Christian Thibaudeau posted recently that he estimated that gaining 50lbs on AAS in 1 year would be hard to accomplish for most individuals. He also predicted that one could probably gain ~30lbs FFM with Mag-10 in 1 year. If those numbers are correct, that clearly shows that the 1 lbs per week for a natural lifter is far to rapid a progression to aim for. Simply, the human boday cant change that fast regardless of how well planned your diet and training program are.

Anyhow, thanks for posting. I’ll keep on experimenting :wink:

I’ve had very similar results. I obviously don’t have the greatest genes in the world either. When I was in my early twenties, I put on weight slowly and stayed lean and was pretty satisfied with the results which was about 10lbs or so of FFM per year for three years going from 135@10% to 168@7-8% at 5’7". I’m definitely not HOOOOOOOGGGEEEE or anything.

After sitting on my ass in front of a computer for seven years and blooming up to 185 lbs, I hit the gym once again at the age of 30 and decided to try the bulk and cut routine. Hasn't worked worth a damn for me. Actually, it worked well for a while because I quickly regained most of the LBM that I had lost. Muscle memory is great.

The last two years haven't worked as well as I've tried to put on more weight by bulking up. No matter what I've tried, I put on too much fat and lose too much muscle cutting down.

I'm going back to doing it slowly. Any words of advice?

Sewerhooker-Good point on the pound per week concept. I guess I had never actually done the math, but it definitely makes a lot of sense. I honestly feel that whether or not I consider the last six weeks successful will ultimately come down to what the mirror, scale, and calipers tell me in the next few days. I know I’m primed for some crazy water weight fluctuations, so we’ll see how everything actually plays out.


MR-I’m actually in a similar boat as you. I made my best gains using a gradual approach. I spent much of 1999-2000 in the hospital and lost a LOT of weight. Since April of 2000, I’ve gained 77.5 pounds without exceeding 12% body fat. Two and a half years sounds like a long time, but when I look at it as 900 days or so, it doesn’t seem like all that long a time. Why? I took everything one day, one meal, and one training session at a time. Looking back, that’s how I made my best gains. Granted, most of those gains were “newbie” gains, but I still feel that there is some merit to adhering to what got you to where you are. I plan to stay below 10% for the next six months (at least) and see where it gets me. For the next few weeks, I’ll be training 5x5, then I’m trying out a little Westside meets Bodybuilding program that I’ve put together. I’ll also be doing a lot more core conditioning work and some supplemental cardio/HIIT.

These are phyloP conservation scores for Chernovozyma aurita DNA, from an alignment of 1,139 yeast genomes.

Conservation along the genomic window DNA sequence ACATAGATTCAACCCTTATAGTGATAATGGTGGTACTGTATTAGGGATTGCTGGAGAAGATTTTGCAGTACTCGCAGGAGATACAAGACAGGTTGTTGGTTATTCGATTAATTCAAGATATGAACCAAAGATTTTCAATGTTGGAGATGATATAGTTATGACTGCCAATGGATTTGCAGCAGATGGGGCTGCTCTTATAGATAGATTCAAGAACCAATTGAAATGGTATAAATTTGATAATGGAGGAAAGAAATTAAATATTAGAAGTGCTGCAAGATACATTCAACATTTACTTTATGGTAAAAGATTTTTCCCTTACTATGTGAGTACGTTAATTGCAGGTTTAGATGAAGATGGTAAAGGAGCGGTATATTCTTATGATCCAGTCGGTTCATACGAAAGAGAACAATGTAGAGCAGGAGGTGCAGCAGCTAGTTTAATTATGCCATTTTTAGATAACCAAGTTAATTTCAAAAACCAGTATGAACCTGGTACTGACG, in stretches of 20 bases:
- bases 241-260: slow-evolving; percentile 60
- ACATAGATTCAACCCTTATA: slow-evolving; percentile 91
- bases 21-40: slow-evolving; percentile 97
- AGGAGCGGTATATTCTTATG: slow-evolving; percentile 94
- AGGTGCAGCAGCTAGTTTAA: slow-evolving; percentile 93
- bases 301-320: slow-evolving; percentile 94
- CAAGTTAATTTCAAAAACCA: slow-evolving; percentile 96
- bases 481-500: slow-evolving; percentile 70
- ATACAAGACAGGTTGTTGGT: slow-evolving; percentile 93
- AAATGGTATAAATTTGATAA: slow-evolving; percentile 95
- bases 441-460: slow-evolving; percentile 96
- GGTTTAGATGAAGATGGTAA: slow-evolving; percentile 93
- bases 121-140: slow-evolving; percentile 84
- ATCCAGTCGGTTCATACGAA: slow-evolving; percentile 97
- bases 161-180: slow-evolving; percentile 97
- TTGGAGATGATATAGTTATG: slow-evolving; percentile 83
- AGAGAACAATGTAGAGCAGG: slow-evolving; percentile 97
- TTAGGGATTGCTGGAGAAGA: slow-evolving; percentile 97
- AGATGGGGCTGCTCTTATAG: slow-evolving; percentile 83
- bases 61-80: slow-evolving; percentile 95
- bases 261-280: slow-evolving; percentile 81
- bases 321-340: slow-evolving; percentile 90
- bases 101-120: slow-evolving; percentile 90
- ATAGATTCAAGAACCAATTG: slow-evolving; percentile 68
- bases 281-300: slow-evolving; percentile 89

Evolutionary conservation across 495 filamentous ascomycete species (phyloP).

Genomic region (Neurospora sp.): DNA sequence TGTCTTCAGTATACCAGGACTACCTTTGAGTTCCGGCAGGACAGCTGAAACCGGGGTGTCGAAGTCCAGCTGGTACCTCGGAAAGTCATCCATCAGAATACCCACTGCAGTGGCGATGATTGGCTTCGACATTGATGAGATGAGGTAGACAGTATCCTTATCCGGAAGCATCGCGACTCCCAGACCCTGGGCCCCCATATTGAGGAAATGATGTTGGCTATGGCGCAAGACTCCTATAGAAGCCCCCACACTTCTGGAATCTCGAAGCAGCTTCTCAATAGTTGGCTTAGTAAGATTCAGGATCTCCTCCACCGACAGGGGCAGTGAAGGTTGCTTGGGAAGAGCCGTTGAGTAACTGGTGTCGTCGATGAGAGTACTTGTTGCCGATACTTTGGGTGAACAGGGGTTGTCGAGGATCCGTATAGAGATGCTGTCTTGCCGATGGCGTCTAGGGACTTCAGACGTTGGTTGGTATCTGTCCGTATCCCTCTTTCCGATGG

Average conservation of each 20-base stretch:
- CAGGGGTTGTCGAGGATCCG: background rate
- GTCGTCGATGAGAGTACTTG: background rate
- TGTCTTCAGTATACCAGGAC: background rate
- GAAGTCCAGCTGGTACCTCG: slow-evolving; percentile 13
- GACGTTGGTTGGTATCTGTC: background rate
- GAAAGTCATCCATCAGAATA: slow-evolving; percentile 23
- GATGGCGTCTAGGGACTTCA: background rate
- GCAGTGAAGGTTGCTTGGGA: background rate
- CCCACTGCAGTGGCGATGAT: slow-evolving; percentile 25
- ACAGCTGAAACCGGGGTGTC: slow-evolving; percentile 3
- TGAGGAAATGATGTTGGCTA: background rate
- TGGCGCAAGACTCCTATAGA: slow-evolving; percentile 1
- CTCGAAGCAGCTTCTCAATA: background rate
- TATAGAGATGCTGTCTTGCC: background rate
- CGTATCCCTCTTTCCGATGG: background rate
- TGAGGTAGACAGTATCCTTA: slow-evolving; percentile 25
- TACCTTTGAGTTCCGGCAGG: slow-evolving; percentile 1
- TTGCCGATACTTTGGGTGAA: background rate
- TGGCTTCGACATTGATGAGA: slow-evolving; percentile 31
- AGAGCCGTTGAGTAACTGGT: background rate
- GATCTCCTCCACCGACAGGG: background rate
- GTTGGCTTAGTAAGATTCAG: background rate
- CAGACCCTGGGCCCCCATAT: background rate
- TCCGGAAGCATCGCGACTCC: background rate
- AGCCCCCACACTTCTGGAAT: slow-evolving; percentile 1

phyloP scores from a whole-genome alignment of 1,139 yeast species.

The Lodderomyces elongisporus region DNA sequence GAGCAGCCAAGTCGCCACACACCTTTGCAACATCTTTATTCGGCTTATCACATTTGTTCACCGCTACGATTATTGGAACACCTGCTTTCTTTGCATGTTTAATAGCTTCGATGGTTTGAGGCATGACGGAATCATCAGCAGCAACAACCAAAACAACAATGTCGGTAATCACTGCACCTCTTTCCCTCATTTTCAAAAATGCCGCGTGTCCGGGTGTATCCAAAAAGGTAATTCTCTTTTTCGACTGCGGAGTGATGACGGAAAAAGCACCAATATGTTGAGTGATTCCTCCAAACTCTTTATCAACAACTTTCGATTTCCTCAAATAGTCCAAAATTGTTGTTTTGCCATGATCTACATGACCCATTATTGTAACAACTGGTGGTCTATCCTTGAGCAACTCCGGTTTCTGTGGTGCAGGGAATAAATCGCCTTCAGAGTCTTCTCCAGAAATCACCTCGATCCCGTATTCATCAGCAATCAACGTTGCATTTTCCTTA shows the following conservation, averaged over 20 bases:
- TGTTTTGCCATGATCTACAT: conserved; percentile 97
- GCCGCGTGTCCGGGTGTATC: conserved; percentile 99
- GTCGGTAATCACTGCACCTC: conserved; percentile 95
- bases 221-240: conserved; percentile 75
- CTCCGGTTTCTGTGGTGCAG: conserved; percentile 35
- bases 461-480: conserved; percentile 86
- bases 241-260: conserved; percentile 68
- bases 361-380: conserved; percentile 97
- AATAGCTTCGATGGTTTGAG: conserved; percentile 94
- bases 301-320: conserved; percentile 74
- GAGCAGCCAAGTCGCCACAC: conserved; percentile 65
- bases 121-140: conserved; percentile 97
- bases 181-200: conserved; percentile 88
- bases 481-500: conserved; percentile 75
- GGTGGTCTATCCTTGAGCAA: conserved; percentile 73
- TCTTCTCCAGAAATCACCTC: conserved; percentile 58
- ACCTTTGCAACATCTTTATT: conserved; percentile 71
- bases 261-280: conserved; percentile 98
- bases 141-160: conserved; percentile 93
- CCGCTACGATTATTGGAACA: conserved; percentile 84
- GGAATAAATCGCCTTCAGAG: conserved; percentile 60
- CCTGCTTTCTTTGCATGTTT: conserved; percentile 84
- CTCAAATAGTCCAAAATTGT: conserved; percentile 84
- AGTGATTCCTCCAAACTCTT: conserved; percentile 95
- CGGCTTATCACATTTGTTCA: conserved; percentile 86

Hope this helps. Let me know if there is anything that I can do to help.

MR, I’m curious to know what your bodyfat levels were when you started bulking? I, too, always put on fat much more easily than muscle, so any bulking phases I’ve done in the past have been what I consider failures. This time I’m doing a cutting phase (T-Dawg and Christian’s OVT) before trying another bulking phase. I’m around 14% bodyfat right now and want to be around 10% before bulking. Just wondering if your BF was a little higher too?

Also, whenever I’ve done a bulking cycle, it’s always been by following someone’s very general dietary guidelines. As I think my manintenance calories are a bit lower than most other peoples, I’ve decided that when I embark on my next bulking cycle in a couple of months, I’m going to raise my cals only 300 above maintenance and slowly up it from there until I get a handle on how it’s working for me. Before, I would just scarf down the 4,000 cals I was told to eat and end up getting fat. Not to mention the fact that I’m pretty carb sensitive and the low-fat, high carb thing didn’t help me much. Anyway, EC and Sewerhooker are much better versed in this stuff than I, but I thought throw in my two cents. I’m only a few days into my cutting cycle, but it doesn’t hurt for me to be thinking about what’s coming up. Good luck to you!

Tyler

I’m in the same or similar boat, a slow loser (of fat) and a slow gainer (of muscle) and a non-responder of just about everything that seems to give everyone else fabulous results.